What you see. The starting point for addressing any equine health related issue is your observation.


Wound to Belly or Ribcage


This type of wound is more common than one would expect, and ranges greatly in severity. The most important factor is the location and depth of the wound and the structures involved.

The space surrounding the abdominal organs is called the abdominal (peritoneal) cavity. The space surrounding the lungs and heart is called the thoracic cavity (pleural space). Wounds entering either of these spaces introduce bacteria that cause life-threatening infection. For this reason, penetrating injuries over the belly and chest should always be evaluated carefully by a vet.

  • Code Red

    Call Your Vet Immediately, Even Outside Business Hours
    • If you want the wound repaired cosmetically, no matter the cost.
    • If you are concerned by the size and severity of the wound.
  • Code Orange

    Call Your Vet at Their First Available Office Hours
You also might be observing
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your role


What To Do

Assess the horse's general health using the Whole Horse Exam (WHE), paying particular attention to rectal temperature, heart rate, and attitude and appetite. Note the location of the wound and call your vet. It may be helpful for you to send a photo of the injury to your vet.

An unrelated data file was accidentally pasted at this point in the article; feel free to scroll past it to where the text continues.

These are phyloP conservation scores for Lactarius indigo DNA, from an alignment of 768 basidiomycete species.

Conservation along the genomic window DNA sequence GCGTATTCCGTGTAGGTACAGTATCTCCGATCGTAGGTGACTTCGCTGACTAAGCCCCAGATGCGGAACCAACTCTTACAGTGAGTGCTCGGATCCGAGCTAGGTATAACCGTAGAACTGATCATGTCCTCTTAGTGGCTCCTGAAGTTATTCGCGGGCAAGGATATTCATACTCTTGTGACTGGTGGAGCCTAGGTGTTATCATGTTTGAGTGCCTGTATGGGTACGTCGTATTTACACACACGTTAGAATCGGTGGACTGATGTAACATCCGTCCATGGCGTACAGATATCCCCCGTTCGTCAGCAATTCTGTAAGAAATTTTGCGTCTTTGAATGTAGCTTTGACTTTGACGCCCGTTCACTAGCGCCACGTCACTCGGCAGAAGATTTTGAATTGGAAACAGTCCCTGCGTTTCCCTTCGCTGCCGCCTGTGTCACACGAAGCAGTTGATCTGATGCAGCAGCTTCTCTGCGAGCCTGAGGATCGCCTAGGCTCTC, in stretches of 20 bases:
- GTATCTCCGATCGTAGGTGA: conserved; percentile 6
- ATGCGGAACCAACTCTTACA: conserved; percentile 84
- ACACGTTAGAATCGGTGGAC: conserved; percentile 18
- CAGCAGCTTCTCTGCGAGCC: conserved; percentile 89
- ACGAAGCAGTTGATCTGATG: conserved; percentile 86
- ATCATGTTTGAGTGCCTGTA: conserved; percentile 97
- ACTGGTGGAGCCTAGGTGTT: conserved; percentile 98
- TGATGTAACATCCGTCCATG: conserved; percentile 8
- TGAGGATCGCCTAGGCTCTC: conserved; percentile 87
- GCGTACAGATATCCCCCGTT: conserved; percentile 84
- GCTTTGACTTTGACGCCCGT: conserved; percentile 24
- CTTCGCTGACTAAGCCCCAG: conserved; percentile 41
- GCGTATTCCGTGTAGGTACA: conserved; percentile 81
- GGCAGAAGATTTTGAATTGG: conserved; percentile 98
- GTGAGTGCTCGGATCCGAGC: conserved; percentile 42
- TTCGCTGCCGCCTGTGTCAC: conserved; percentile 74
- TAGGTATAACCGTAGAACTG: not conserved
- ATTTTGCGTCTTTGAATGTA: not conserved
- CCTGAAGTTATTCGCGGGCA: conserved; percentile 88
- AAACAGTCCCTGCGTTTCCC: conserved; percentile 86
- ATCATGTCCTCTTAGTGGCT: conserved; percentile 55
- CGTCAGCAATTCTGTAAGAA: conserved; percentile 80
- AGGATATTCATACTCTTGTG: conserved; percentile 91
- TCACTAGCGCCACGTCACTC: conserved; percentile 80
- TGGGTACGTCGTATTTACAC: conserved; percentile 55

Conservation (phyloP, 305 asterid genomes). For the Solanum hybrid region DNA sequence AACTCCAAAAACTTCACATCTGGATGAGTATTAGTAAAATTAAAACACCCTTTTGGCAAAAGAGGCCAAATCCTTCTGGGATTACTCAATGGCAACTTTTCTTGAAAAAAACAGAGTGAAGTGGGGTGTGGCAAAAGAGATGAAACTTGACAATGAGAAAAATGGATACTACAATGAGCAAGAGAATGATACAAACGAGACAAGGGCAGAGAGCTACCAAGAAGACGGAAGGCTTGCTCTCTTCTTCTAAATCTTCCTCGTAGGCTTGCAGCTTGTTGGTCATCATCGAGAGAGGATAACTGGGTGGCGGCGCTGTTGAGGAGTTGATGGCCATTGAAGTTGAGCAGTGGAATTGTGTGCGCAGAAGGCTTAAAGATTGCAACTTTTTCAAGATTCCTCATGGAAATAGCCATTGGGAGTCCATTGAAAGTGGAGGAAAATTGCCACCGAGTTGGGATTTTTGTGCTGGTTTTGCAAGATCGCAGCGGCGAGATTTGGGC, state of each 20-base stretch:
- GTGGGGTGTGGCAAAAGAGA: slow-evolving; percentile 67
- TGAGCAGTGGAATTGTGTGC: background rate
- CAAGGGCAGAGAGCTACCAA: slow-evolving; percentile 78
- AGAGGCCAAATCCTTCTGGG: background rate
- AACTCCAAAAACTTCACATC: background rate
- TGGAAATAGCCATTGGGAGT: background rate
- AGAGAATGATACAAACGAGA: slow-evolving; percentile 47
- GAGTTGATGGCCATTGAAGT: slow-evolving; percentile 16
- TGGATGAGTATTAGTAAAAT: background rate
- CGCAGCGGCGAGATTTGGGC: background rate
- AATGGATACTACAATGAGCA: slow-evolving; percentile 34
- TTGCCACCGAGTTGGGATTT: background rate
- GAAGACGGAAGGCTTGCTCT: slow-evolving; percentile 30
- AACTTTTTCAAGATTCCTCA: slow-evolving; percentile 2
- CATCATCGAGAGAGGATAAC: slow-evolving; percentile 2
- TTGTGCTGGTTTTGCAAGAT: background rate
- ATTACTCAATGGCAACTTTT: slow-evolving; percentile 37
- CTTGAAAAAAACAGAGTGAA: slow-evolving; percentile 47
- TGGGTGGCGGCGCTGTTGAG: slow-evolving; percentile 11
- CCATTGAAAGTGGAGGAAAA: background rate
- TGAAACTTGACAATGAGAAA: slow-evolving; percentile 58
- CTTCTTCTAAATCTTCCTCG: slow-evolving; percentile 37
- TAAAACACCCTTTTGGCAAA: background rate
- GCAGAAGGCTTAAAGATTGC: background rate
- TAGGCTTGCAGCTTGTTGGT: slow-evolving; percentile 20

In some cases, a branch or other large foreign body is still lodged in place. Usually, it is best to leave this in place until your vet can evaluate it and remove it under controlled conditions. If you absolutely must remove the foreign object from your horse, understand that this may complicate your vet's attempt to determine what internal structures have been impacted. Also, removal could cause severe bleeding or worsening of signs.

What Not To Do

If there is a foreign body, do not remove it unless advised to do so by your vet, or unless you absolutely must remove it in order to move your horse a distance to safety.

your vet's role

Your vet will try to determine what internal structures are involved, and will monitor and stabilize your horse's overall systemic health as a critical part of treatment. They may also use radiography, ultrasound or exploratory surgery to further clarify the extent of the damage. Sampling and lab analysis of the fluid from the respective body cavities can help determine whether a wound penetrated the abdominal or thoracic cavities.

Your vet will likely choose to remove the foreign object and debride any badly damaged tissue. Wounds penetrating the abdomen or thorax may require drainage and flushing of these large body cavities.

The better your horse's physical exam findings are initially and after treatment, the less likely that important organs or structures are involved.
Questions Your Vet Might Ask:
  • Where did the object penetrate?
  • What are the results of the Whole Horse Exam (WHE)?
  • Can you send a photo?
  • Can I have your location and directions to get to you as soon as possible?

Diagnostics Your Vet May Perform

Figuring out the cause of the problem. These are tests or procedures used by your vet to determine what’s wrong.

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Author: Doug Thal DVM Dipl. ABVP